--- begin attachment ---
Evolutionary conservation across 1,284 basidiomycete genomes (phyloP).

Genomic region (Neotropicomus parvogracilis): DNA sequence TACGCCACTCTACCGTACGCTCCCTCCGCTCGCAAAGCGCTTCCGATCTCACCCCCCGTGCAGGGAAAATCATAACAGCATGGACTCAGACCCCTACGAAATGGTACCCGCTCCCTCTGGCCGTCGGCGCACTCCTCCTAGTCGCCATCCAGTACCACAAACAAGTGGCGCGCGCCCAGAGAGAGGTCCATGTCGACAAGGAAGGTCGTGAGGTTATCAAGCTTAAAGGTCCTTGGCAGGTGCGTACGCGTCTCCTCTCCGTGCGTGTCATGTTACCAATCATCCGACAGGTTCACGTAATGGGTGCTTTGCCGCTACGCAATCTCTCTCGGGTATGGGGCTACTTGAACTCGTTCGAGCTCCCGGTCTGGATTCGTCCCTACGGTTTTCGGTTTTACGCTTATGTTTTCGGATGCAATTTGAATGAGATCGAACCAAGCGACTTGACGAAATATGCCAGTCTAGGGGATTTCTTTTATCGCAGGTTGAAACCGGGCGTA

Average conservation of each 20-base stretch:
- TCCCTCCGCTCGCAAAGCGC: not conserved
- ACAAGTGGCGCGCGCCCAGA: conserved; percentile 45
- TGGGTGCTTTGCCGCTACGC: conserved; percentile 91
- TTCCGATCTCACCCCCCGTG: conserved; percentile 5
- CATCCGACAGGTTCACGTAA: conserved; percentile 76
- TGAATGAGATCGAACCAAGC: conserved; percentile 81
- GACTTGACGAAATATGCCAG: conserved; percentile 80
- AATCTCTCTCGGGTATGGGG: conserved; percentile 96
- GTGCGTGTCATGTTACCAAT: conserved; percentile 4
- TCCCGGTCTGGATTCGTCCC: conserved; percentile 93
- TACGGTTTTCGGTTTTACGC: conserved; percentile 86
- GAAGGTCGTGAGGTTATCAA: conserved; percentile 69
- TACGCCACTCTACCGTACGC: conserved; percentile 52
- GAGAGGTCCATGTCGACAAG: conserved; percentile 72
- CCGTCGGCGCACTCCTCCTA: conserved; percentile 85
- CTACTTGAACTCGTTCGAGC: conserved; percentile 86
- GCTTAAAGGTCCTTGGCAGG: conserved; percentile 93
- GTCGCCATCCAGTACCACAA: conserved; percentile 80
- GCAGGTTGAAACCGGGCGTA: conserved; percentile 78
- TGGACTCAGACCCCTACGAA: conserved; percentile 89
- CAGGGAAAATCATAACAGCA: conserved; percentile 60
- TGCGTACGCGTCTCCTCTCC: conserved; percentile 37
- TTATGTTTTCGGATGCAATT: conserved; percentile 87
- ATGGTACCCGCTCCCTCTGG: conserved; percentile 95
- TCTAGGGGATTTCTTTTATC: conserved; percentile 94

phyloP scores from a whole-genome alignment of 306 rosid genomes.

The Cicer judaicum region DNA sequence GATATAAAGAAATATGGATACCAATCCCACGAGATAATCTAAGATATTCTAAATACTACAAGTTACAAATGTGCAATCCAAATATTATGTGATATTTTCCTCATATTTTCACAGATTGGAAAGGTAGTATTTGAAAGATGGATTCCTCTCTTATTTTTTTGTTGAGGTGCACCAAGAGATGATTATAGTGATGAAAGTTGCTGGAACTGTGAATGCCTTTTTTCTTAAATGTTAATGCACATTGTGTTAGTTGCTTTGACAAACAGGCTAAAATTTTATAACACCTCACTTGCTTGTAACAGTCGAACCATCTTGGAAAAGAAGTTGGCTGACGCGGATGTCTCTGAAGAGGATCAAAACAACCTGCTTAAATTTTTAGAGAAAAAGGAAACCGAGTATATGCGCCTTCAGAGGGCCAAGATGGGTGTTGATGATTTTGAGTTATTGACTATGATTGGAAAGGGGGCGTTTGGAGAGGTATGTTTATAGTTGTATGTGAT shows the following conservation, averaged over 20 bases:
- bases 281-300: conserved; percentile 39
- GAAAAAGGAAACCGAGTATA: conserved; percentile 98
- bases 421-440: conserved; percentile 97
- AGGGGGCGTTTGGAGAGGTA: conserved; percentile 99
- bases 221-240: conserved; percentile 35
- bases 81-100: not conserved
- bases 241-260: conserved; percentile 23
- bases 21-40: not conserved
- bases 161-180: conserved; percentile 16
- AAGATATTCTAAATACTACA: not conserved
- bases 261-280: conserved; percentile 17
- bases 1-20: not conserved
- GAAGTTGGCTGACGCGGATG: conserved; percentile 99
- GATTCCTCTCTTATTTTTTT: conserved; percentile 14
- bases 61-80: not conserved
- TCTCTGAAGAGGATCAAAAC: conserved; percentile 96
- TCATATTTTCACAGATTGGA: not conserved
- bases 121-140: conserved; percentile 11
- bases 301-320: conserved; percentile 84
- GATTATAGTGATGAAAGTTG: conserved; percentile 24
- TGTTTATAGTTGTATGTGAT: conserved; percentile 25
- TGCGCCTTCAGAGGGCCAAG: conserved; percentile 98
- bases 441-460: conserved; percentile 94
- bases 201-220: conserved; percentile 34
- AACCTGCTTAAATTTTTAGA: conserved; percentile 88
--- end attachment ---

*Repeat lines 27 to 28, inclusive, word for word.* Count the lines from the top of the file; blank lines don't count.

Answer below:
- ATGGTACCCGCTCCCTCTGG: conserved; percentile 95
- TCTAGGGGATTTCTTTTATC: conserved; percentile 94